MEA signals are characterized by the absolute amplitude of neural spontaneous activity (AANSA), collected from primary cultures of cortical neurons, extracted from rat embryos of 17-18 days. These cells were plated on planar MEAs containing 60 microelectrodes (

MEA signals were analyzed by means of the plataform

The following quantities are defined through (

DFA method [

In the second step, the signal

It should be noticed that (

In the third step, the detrended walk variance is calculated for each segment, and, finally, all these variances are averaged, considering all segments, as shown by (

In the following, the classical methodology for the ST estimation based on the variance

Example of the classical methodology for ST estimation through DFA [

The ST is estimated as the

The ST characterizes the signal time-variation profile as discussed in the following. Since ST is estimated as particular value of the window length

In brief, the ST estimation procedure previously described [

In order to highlight all the changes of the first derivative of

The ST estimation for one single electrode is performed based on the plot

Hypothetical illustration of a second-derivative generic plot, associated with a function

Considering just one single five-minute experiment, the average ST of each electrode was estimated based on (

Table

Average results of ISI analysis.

Number of spikes/second within one burst | Average duration of one burst | Average number of spikes during one burst | Average duration of one spike within the burst |
---|---|---|---|

78.02 | 161.16 seconds | 12570 | 12.82 milliseconds |

The processing of all MEA channels, considering all the four experiments, leads to the estimation of the overall log(

Overall average log(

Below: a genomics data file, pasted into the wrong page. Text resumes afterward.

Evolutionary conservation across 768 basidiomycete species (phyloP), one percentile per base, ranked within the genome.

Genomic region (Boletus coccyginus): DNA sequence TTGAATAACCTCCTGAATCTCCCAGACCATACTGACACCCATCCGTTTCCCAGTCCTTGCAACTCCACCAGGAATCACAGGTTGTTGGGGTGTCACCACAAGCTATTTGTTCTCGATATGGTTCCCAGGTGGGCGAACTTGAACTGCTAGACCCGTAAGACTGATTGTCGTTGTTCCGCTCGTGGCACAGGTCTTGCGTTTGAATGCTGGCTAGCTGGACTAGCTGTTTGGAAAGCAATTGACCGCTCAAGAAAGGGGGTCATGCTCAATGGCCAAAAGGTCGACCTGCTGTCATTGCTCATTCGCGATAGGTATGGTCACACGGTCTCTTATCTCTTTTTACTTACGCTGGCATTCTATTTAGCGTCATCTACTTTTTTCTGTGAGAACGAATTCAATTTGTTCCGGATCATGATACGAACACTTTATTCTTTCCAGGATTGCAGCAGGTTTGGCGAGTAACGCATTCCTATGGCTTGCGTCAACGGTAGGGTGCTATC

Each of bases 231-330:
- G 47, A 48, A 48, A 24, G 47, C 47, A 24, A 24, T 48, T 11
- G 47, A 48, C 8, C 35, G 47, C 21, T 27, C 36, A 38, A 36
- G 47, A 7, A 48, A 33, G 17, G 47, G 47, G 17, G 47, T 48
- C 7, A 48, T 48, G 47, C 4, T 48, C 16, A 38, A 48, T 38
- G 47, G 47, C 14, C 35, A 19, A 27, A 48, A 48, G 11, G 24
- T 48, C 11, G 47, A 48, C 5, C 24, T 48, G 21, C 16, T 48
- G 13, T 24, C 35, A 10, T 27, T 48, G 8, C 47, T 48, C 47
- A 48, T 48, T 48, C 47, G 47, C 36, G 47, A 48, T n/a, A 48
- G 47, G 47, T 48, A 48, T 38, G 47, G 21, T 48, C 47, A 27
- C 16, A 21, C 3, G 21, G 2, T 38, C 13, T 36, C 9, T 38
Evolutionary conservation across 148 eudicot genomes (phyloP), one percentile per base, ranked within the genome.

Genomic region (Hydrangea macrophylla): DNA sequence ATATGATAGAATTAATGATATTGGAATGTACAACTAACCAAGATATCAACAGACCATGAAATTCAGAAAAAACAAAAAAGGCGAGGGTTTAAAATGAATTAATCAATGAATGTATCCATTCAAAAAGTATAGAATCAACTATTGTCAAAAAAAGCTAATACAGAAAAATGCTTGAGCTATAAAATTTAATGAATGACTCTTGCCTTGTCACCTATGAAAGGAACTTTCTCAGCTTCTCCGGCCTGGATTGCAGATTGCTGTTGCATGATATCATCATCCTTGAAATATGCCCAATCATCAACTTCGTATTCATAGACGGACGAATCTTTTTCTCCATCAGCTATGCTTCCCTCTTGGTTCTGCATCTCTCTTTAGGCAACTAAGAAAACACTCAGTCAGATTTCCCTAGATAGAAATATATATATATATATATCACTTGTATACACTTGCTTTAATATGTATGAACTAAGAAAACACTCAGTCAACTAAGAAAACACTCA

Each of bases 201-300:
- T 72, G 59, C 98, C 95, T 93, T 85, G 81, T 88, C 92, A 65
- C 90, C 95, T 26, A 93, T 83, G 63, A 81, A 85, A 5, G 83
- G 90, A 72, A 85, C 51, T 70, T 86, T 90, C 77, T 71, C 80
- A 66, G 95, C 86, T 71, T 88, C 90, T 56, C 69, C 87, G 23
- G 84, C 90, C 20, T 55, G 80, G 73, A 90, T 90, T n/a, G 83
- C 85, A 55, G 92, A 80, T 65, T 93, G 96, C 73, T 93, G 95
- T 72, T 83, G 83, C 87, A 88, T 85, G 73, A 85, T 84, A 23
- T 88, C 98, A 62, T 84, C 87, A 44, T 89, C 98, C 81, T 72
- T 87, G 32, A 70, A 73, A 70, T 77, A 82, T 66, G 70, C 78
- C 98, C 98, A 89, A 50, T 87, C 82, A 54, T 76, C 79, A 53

The second derivative _{2} = 3.35 seconds, which is slightly different from ST = 3.2 seconds estimated by the classical approach (see Figure

Overall average value of

Table

Average values for each experiment, considering all the 60 channels, based on (

Experiment number | ST [s] – AANSA signals | ST [s] – ISI time series | MIB [s] | MFR [spikes/s] | MBR [bursts/min] |
---|---|---|---|---|---|

1 | 2.29 | 3.10 | 3.26 | 10.01 | 19.07 |

2 | 2.41 | 4.93 | 5.03 | 6.63 | 13.63 |

3 | 2.50 | 6.12 | 6.44 | 5.69 | 11.77 |

4 | 2.42 | 5.53 | 5.61 | 7.17 | 13.57 |

Overall average | 2.40 | 4.92 | 5.09 | 7.38 | 14.51 |

Figure

Spatial variation of the amplitude of the overall-average ST (AANSA) along the MEA electrodes, upper view

Colour scale representing the amplitude of the overall-average ST, in seconds

In order to get further insights on the relationship of the several quantities of Table

Pearson Correlation Coefficients (

Comparison in terms of | ||||
---|---|---|---|---|

Channels, considering four experiments | ||||

Experiments (5 minutes, all channels at a time) | ||||

Dispersion plot involving ST and MFR for 60 channels, four experiments;

Dispersion plot involving ST and MIB for 60 channels, four experiments;

Dispersion plot involving ST and MFR, average for 60 channels, four experiments;

Dispersion plot involving ST and MIB, average for 60 channels, four experiments;

Dispersion plot involving ST estimated for AANSA signals and ST estimated for ISI time series, average for 60 channels, four experiments;

The last line of Table

Consider now Table

Results of Figures

There is a significant statistical correlation between ST (AANSA) and MIB, at the channel level (see second line of Table